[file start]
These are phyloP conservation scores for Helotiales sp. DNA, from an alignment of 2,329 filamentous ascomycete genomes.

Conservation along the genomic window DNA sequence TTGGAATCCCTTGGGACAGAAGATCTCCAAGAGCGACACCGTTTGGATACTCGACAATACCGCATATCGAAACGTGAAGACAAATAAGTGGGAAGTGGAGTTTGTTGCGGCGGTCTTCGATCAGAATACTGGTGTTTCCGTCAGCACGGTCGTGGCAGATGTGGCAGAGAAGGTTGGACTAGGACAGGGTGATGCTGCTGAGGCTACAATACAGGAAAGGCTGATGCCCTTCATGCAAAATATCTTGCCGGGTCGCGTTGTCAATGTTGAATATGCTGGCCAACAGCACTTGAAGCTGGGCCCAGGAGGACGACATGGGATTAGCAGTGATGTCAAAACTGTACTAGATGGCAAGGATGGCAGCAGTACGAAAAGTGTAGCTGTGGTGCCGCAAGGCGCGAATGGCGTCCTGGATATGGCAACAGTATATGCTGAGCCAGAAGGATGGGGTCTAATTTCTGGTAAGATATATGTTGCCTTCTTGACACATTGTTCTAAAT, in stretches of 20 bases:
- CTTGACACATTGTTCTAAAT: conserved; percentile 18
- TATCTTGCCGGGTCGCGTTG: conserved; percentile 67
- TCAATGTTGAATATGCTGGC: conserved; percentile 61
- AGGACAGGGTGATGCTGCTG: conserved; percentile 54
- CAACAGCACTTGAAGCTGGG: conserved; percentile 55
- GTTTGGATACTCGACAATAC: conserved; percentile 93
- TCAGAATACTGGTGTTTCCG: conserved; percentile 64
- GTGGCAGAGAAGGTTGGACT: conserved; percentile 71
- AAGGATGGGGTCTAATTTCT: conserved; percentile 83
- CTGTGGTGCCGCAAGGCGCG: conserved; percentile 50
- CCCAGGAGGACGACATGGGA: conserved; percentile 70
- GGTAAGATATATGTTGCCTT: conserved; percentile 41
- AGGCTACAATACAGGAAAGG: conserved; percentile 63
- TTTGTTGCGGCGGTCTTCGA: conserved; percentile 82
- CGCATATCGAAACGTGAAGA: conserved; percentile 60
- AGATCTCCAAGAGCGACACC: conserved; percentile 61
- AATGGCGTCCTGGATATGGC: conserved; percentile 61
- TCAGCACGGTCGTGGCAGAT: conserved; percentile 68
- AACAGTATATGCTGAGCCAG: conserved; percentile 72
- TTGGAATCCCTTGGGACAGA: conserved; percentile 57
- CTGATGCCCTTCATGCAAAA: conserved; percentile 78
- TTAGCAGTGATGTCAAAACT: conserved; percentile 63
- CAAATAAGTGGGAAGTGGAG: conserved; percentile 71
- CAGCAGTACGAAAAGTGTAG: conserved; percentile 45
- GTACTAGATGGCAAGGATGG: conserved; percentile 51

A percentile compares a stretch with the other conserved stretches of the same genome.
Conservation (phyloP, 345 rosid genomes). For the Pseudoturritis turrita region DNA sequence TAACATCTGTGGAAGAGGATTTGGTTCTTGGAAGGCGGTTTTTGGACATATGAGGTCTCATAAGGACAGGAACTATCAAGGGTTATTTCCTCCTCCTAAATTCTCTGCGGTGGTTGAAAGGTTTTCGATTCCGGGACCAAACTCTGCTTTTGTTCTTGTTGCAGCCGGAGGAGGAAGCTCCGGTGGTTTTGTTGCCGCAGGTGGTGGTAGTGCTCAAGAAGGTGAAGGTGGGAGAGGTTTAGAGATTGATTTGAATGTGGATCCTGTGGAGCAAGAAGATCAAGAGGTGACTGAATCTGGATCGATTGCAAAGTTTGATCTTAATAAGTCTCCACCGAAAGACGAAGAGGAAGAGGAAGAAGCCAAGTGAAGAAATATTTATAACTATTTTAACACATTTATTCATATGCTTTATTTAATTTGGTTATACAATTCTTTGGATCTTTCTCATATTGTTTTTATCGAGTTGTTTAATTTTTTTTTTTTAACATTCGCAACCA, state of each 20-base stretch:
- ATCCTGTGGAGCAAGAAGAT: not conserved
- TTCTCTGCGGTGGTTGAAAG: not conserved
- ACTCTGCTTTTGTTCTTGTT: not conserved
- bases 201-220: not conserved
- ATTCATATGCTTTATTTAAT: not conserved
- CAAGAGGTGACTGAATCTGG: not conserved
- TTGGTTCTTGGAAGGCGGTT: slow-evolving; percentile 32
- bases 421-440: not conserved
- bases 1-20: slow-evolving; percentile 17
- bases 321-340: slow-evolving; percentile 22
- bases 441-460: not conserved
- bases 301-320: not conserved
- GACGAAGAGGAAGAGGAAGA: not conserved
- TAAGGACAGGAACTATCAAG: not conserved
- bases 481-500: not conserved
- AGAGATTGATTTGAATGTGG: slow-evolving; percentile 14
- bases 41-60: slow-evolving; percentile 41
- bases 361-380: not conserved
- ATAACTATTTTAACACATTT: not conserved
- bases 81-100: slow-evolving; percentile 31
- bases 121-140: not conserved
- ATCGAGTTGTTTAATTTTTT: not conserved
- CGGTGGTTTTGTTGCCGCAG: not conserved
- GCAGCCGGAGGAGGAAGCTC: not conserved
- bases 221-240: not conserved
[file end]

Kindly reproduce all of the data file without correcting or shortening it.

These are phyloP conservation scores for Helotiales sp. DNA, from an alignment of 2,329 filamentous ascomycete genomes.

Conservation along the genomic window DNA sequence TTGGAATCCCTTGGGACAGAAGATCTCCAAGAGCGACACCGTTTGGATACTCGACAATACCGCATATCGAAACGTGAAGACAAATAAGTGGGAAGTGGAGTTTGTTGCGGCGGTCTTCGATCAGAATACTGGTGTTTCCGTCAGCACGGTCGTGGCAGATGTGGCAGAGAAGGTTGGACTAGGACAGGGTGATGCTGCTGAGGCTACAATACAGGAAAGGCTGATGCCCTTCATGCAAAATATCTTGCCGGGTCGCGTTGTCAATGTTGAATATGCTGGCCAACAGCACTTGAAGCTGGGCCCAGGAGGACGACATGGGATTAGCAGTGATGTCAAAACTGTACTAGATGGCAAGGATGGCAGCAGTACGAAAAGTGTAGCTGTGGTGCCGCAAGGCGCGAATGGCGTCCTGGATATGGCAACAGTATATGCTGAGCCAGAAGGATGGGGTCTAATTTCTGGTAAGATATATGTTGCCTTCTTGACACATTGTTCTAAAT, in stretches of 20 bases:
- CTTGACACATTGTTCTAAAT: conserved; percentile 18
- TATCTTGCCGGGTCGCGTTG: conserved; percentile 67
- TCAATGTTGAATATGCTGGC: conserved; percentile 61
- AGGACAGGGTGATGCTGCTG: conserved; percentile 54
- CAACAGCACTTGAAGCTGGG: conserved; percentile 55
- GTTTGGATACTCGACAATAC: conserved; percentile 93
- TCAGAATACTGGTGTTTCCG: conserved; percentile 64
- GTGGCAGAGAAGGTTGGACT: conserved; percentile 71
- AAGGATGGGGTCTAATTTCT: conserved; percentile 83
- CTGTGGTGCCGCAAGGCGCG: conserved; percentile 50
- CCCAGGAGGACGACATGGGA: conserved; percentile 70
- GGTAAGATATATGTTGCCTT: conserved; percentile 41
- AGGCTACAATACAGGAAAGG: conserved; percentile 63
- TTTGTTGCGGCGGTCTTCGA: conserved; percentile 82
- CGCATATCGAAACGTGAAGA: conserved; percentile 60
- AGATCTCCAAGAGCGACACC: conserved; percentile 61
- AATGGCGTCCTGGATATGGC: conserved; percentile 61
- TCAGCACGGTCGTGGCAGAT: conserved; percentile 68
- AACAGTATATGCTGAGCCAG: conserved; percentile 72
- TTGGAATCCCTTGGGACAGA: conserved; percentile 57
- CTGATGCCCTTCATGCAAAA: conserved; percentile 78
- TTAGCAGTGATGTCAAAACT: conserved; percentile 63
- CAAATAAGTGGGAAGTGGAG: conserved; percentile 71
- CAGCAGTACGAAAAGTGTAG: conserved; percentile 45
- GTACTAGATGGCAAGGATGG: conserved; percentile 51

A percentile compares a stretch with the other conserved stretches of the same genome.
Conservation (phyloP, 345 rosid genomes). For the Pseudoturritis turrita region DNA sequence TAACATCTGTGGAAGAGGATTTGGTTCTTGGAAGGCGGTTTTTGGACATATGAGGTCTCATAAGGACAGGAACTATCAAGGGTTATTTCCTCCTCCTAAATTCTCTGCGGTGGTTGAAAGGTTTTCGATTCCGGGACCAAACTCTGCTTTTGTTCTTGTTGCAGCCGGAGGAGGAAGCTCCGGTGGTTTTGTTGCCGCAGGTGGTGGTAGTGCTCAAGAAGGTGAAGGTGGGAGAGGTTTAGAGATTGATTTGAATGTGGATCCTGTGGAGCAAGAAGATCAAGAGGTGACTGAATCTGGATCGATTGCAAAGTTTGATCTTAATAAGTCTCCACCGAAAGACGAAGAGGAAGAGGAAGAAGCCAAGTGAAGAAATATTTATAACTATTTTAACACATTTATTCATATGCTTTATTTAATTTGGTTATACAATTCTTTGGATCTTTCTCATATTGTTTTTATCGAGTTGTTTAATTTTTTTTTTTTAACATTCGCAACCA, state of each 20-base stretch:
- ATCCTGTGGAGCAAGAAGAT: not conserved
- TTCTCTGCGGTGGTTGAAAG: not conserved
- ACTCTGCTTTTGTTCTTGTT: not conserved
- bases 201-220: not conserved
- ATTCATATGCTTTATTTAAT: not conserved
- CAAGAGGTGACTGAATCTGG: not conserved
- TTGGTTCTTGGAAGGCGGTT: slow-evolving; percentile 32
- bases 421-440: not conserved
- bases 1-20: slow-evolving; percentile 17
- bases 321-340: slow-evolving; percentile 22
- bases 441-460: not conserved
- bases 301-320: not conserved
- GACGAAGAGGAAGAGGAAGA: not conserved
- TAAGGACAGGAACTATCAAG: not conserved
- bases 481-500: not conserved
- AGAGATTGATTTGAATGTGG: slow-evolving; percentile 14
- bases 41-60: slow-evolving; percentile 41
- bases 361-380: not conserved
- ATAACTATTTTAACACATTT: not conserved
- bases 81-100: slow-evolving; percentile 31
- bases 121-140: not conserved
- ATCGAGTTGTTTAATTTTTT: not conserved
- CGGTGGTTTTGTTGCCGCAG: not conserved
- GCAGCCGGAGGAGGAAGCTC: not conserved
- bases 221-240: not conserved